The 39 Steps: Hitchcock’s 1935 Classic Online

Back in 1915, John Buchan published his gripping adventure novel The Thirty-Nine Steps (find free ebook here). Two decades later, in 1935, Alfred Hitchcock directed the first of four film adaptations based on the book, and it’s by far the best. We won’t revisit the plot. But we will tell you that Hitchcock’s classic, starring Robert Donat and Madeleine Carroll, ranks fourth on The British Film Institute’s list of the greatest British films of the 20th century. And, if you’re wondering why critics give Hitchcock’s film such high praise, simply turn to Marian Keane’s essay on Criterion’s website, which ends with these words:

The director’s deepest subjects—theater and its relation to film, the abandonment of human beings in vacant and foreboding landscapes, the complex human quest for knowledge, and the nature of accidents—abound in The 39 Steps. Hitchcock’s perception of the precariousness of human existence, and his belief in film’s capacity to reveal and reflect on it, lie at the heart of his achievement as a master of the art of film.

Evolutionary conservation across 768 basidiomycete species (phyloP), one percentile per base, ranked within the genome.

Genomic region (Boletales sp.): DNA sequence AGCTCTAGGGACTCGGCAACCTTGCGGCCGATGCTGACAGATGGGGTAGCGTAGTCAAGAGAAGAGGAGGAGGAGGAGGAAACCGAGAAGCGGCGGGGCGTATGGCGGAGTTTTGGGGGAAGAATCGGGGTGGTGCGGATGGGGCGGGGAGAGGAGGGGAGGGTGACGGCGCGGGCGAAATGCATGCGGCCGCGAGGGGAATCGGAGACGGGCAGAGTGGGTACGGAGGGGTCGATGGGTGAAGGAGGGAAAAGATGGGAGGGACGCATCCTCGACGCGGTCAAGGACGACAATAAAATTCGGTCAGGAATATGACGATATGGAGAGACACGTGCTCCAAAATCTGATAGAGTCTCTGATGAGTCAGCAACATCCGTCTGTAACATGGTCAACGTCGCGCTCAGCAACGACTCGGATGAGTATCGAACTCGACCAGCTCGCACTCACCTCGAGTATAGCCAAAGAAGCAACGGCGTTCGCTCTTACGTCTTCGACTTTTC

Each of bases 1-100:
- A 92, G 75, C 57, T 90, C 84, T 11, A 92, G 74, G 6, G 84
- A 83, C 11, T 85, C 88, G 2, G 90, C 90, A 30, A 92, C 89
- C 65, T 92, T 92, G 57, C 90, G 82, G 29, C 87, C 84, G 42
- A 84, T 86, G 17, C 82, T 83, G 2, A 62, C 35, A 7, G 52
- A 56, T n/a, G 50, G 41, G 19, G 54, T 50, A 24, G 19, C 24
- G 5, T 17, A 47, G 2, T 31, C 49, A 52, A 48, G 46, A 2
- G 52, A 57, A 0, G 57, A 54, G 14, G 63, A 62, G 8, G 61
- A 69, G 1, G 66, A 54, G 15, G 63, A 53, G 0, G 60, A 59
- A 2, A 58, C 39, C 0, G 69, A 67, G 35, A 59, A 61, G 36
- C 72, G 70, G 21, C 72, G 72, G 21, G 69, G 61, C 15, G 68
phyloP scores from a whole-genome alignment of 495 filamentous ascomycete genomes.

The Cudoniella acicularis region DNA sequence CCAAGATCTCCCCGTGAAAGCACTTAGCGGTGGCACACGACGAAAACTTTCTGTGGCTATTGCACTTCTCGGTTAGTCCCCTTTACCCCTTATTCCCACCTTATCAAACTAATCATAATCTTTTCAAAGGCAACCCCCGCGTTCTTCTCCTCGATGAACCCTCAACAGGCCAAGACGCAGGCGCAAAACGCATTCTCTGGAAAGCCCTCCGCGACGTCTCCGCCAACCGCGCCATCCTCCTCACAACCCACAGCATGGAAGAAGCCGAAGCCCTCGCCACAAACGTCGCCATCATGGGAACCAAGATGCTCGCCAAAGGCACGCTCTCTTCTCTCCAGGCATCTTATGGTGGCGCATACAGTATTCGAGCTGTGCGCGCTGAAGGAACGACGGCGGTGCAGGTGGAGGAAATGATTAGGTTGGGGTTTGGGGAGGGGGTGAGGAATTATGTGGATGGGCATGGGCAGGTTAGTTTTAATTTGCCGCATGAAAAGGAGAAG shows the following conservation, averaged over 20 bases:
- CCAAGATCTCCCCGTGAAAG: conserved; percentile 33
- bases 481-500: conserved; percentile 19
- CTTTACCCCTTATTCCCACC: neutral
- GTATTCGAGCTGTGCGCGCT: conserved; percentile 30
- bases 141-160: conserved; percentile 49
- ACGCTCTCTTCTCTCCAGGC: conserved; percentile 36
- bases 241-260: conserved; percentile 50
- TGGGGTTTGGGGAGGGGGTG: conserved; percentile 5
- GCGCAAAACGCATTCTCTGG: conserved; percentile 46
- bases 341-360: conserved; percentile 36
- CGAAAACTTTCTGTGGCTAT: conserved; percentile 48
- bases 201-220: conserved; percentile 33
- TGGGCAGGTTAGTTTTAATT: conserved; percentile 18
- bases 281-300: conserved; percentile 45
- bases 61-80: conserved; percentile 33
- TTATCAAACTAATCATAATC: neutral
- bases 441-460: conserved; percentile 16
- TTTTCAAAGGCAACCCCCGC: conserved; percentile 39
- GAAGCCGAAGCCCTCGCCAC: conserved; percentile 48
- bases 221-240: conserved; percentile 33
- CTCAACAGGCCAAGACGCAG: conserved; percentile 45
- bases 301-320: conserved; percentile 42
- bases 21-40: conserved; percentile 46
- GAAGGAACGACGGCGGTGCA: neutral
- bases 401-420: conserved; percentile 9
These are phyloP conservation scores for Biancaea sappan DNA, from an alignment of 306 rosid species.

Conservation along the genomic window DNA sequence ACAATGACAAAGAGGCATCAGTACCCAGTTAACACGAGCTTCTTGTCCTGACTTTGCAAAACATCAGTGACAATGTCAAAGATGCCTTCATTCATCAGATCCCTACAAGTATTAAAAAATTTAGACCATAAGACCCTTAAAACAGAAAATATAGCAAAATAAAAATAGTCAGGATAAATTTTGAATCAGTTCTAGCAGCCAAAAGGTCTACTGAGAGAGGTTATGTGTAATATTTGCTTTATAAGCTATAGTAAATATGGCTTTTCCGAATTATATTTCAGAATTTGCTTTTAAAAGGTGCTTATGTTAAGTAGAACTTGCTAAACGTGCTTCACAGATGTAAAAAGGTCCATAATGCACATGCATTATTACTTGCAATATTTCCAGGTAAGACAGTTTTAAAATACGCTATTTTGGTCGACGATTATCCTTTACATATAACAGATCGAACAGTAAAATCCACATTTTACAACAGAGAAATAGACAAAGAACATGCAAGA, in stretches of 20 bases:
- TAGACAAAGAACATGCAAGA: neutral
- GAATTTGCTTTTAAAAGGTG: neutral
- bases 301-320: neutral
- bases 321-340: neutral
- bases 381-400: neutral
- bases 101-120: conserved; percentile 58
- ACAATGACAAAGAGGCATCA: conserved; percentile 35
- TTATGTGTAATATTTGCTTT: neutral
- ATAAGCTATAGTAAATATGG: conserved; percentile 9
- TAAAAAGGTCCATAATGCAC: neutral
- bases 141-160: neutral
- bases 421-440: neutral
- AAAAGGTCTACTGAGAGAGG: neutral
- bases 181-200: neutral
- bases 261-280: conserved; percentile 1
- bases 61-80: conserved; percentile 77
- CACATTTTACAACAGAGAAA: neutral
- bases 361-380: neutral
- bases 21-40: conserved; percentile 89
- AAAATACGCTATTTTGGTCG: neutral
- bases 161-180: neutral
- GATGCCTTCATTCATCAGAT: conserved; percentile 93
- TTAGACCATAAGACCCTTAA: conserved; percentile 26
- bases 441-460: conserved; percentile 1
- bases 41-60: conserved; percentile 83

Thanks to YouTube and the Internet Archive, you can sit back and enjoy The 39 Steps online. It’s perfect for the upcoming weekend, and it’s one of 15 Hitchcock films available on the web. See our list of Free Hitchcock Films and our larger list of 385 Free Movies Online.

Related Content:

Alfred Hitchcock Recalls Working with Salvador Dali on Spellbound

Truffaut’s Big Interview with Hitchcock (MP3s)



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  1. G Elliott says . . . | March 9, 2012 / 11:55 pm

    Hitchcock’s manipulation of the novel’s plot (the introduction of a love story, etc.) is deft, clever, and believable. Carroll as the female lead is strong and, within her parameters, as forthright a portrayal as one might expect in a Hitchcock film. Donat is incredibly likable as the lead: threatening when he needs to be, but also quick-witted, amiable, and vulnerable. The social subtext within the film just screams to be examined, yet Hitchcock’s glossing over it simply whets the appetite rather than leaves one furiously demanding more.

  2. nancy henriksen says . . . | July 16, 2013 / 5:46 am

    The volume was impossibly low….sadly I turned off the film.

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